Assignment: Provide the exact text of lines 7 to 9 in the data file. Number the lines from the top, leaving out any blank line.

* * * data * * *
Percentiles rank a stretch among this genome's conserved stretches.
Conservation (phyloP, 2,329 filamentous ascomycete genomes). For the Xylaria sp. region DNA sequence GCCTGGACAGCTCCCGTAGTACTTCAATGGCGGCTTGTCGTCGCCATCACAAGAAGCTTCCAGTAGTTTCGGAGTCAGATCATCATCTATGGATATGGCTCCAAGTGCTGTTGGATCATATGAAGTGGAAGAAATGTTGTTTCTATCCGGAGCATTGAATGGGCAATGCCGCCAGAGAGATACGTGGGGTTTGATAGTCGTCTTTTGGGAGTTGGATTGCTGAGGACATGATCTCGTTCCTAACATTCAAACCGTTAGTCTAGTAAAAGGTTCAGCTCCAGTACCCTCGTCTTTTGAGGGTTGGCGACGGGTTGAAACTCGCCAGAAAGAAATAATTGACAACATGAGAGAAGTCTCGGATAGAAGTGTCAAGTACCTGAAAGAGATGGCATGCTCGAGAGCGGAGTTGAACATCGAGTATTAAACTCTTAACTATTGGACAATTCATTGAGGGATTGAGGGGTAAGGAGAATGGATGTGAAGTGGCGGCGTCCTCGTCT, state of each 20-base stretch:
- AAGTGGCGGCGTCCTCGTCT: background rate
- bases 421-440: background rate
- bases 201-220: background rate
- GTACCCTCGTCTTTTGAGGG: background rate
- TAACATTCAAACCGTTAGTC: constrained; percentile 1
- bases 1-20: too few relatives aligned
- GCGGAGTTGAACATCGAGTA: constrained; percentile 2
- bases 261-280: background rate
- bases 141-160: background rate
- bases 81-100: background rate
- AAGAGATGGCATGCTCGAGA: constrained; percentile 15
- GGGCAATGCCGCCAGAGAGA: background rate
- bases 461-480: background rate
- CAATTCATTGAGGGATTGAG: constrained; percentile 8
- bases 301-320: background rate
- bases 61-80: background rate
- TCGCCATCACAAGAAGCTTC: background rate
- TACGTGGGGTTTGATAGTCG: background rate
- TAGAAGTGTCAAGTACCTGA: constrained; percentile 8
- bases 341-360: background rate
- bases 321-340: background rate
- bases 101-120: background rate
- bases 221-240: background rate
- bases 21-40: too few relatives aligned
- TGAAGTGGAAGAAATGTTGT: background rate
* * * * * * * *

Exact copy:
- TAACATTCAAACCGTTAGTC: constrained; percentile 1
- bases 1-20: too few relatives aligned
- GCGGAGTTGAACATCGAGTA: constrained; percentile 2